In most cases, when a light bulb is not recommended for an enclosed fixture, it is because heat can build up, become entrapped in the enclosure, and shorten the life of the bulb. Heat is an enemy of all light bulbs. Luckily, the bulb is designed to burn out and cool off before fire danger.
The glass part of an LED bulb stays cool and makes it easy to handle even after it has been on for an extended time. However, the base part of the LED gets hot and is uncomfortable to touch. Having ventilation around a light bulb, any light bulb, so heat can dissipate is important to it's life span.
I though it very interesting that this information was only written on the bulb itself and did not appear along with the rest of the information on the package. I think they are trying to pull a fast one on us!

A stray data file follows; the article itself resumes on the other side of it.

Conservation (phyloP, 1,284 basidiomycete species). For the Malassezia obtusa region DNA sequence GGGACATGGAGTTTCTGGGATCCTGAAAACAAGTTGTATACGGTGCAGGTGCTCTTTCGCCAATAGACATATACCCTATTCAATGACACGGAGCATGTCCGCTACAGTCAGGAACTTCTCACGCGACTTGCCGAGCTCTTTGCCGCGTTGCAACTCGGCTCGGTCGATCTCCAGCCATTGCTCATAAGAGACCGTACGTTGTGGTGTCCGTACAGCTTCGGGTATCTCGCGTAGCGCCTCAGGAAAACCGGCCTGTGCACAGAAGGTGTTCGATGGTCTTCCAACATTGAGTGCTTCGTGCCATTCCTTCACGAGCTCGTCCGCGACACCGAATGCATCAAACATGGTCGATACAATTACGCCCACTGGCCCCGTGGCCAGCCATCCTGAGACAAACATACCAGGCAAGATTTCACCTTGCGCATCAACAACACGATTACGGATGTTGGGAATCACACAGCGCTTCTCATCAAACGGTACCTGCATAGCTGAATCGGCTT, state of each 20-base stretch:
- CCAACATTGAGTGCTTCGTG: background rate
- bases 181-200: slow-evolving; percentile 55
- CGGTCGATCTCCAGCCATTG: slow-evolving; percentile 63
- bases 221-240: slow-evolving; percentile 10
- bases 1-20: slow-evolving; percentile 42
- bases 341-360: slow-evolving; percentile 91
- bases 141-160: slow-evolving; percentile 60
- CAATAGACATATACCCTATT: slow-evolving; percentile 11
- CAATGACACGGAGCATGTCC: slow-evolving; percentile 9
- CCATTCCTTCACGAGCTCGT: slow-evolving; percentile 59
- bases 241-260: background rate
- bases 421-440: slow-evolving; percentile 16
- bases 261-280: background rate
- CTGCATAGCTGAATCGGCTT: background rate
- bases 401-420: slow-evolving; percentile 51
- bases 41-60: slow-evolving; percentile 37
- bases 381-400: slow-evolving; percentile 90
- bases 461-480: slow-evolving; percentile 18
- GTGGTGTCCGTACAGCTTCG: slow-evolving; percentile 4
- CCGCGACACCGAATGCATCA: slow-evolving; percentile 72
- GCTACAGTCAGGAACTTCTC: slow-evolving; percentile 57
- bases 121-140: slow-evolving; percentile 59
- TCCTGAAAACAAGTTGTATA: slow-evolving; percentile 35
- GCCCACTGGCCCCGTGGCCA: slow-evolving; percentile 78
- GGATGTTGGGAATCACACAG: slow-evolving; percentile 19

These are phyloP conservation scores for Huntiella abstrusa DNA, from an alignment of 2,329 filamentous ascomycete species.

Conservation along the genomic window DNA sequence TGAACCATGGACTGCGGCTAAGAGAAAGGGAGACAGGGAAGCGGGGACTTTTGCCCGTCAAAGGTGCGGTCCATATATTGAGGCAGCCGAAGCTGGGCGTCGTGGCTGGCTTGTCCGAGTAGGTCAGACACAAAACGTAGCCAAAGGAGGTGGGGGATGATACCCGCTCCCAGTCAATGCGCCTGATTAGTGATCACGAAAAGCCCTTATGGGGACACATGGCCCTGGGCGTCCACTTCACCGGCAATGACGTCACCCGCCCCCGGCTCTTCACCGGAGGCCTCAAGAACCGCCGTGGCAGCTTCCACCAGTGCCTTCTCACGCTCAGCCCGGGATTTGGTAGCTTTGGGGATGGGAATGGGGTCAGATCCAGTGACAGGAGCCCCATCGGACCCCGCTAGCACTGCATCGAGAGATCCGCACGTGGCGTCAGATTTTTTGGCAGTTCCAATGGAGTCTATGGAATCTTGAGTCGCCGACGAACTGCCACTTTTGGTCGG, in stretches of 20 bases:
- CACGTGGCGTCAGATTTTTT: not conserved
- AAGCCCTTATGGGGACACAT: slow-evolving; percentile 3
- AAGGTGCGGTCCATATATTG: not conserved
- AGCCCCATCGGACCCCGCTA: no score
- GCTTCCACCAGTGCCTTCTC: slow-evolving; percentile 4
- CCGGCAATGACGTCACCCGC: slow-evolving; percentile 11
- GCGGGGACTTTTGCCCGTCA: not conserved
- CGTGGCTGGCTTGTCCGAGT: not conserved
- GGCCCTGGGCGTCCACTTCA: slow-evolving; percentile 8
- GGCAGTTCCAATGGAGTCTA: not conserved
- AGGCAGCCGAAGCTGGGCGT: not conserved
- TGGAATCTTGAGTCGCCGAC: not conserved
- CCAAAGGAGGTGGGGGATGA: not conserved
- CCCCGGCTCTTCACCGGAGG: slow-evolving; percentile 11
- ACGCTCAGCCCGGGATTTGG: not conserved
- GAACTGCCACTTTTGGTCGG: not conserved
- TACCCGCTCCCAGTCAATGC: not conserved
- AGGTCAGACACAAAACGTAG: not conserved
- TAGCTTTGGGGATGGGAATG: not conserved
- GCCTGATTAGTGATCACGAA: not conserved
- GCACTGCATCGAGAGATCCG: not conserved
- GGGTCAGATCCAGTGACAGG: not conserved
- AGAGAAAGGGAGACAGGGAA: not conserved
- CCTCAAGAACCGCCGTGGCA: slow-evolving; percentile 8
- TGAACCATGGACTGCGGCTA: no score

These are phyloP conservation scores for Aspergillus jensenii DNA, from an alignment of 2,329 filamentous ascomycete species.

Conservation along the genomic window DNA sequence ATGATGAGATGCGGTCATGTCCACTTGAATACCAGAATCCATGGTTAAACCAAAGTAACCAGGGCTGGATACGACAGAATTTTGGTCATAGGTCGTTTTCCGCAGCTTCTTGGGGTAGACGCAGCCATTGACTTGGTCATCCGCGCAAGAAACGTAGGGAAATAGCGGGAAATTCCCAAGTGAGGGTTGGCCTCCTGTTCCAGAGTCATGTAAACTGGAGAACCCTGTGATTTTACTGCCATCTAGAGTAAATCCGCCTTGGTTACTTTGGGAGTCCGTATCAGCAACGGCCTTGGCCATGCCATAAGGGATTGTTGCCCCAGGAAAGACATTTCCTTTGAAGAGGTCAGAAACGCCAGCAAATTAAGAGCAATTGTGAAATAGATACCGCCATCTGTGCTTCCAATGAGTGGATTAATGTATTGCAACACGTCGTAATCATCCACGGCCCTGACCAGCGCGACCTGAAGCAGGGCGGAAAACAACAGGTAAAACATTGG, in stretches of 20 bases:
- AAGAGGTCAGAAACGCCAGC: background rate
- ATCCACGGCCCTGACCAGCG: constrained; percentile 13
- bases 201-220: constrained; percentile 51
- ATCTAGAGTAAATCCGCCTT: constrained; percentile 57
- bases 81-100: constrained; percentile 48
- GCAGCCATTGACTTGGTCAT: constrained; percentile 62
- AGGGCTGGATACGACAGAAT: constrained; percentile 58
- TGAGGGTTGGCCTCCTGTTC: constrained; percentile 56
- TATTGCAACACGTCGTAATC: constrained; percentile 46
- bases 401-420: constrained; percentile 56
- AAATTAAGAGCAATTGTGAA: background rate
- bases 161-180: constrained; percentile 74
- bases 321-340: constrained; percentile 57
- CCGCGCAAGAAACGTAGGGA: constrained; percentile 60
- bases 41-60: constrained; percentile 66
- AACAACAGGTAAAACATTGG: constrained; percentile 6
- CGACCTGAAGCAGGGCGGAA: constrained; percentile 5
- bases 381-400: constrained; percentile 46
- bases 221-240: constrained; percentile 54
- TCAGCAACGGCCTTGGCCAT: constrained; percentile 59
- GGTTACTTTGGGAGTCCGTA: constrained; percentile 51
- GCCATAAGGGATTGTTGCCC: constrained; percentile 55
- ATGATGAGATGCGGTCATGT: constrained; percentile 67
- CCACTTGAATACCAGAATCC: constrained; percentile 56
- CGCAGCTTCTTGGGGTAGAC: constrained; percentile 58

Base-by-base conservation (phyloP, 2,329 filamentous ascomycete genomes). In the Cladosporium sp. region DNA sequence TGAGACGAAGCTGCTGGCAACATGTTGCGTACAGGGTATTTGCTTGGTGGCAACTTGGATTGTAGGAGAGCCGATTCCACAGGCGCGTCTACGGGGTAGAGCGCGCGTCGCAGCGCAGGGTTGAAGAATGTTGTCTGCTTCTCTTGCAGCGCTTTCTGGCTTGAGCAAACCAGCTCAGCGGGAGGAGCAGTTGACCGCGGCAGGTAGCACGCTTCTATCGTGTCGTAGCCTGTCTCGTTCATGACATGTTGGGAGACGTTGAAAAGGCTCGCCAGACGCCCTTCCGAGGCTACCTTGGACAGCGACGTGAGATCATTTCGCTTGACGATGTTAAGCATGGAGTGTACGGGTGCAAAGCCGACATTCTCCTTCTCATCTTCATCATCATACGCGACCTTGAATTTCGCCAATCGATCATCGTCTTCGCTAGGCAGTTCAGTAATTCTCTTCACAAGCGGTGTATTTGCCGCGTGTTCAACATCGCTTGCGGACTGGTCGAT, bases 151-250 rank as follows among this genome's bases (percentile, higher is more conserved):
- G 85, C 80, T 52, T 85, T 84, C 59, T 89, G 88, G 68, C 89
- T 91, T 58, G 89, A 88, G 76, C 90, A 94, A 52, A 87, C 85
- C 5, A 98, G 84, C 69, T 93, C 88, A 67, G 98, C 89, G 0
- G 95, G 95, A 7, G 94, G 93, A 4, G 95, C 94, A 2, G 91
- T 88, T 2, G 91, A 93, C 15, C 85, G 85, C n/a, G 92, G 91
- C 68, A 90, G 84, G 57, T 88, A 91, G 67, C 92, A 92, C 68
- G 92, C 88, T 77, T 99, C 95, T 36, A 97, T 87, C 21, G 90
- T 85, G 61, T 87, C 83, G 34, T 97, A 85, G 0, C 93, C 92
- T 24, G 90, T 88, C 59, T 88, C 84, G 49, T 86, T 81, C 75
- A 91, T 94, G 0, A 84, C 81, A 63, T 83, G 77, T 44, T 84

Here's what I am going to do concerning LED light bulbs.
Keep my eye pealed for sales. I wish I had purchased more 7.5 watt bulbs for $9.98.
Every chance I get, remove enclosed light fixtures including recessed and canned lights.
When sales allow, change all my CFL's to LED's.
I put the LED in the lamp in the family room. It is brighter than the similar sized CFL it replaced and seems to brighten the whole room just a little more. I am looking forward to getting additional LED's and trying them in other locations. It's nice to know, every indication points to the probability, that I will not have to exchange that luminar again in my lifetime.
Thanks for stopping by, hope this article has been enlightening, come back soon, but I won't leave the luminar on for you.

Torna al blog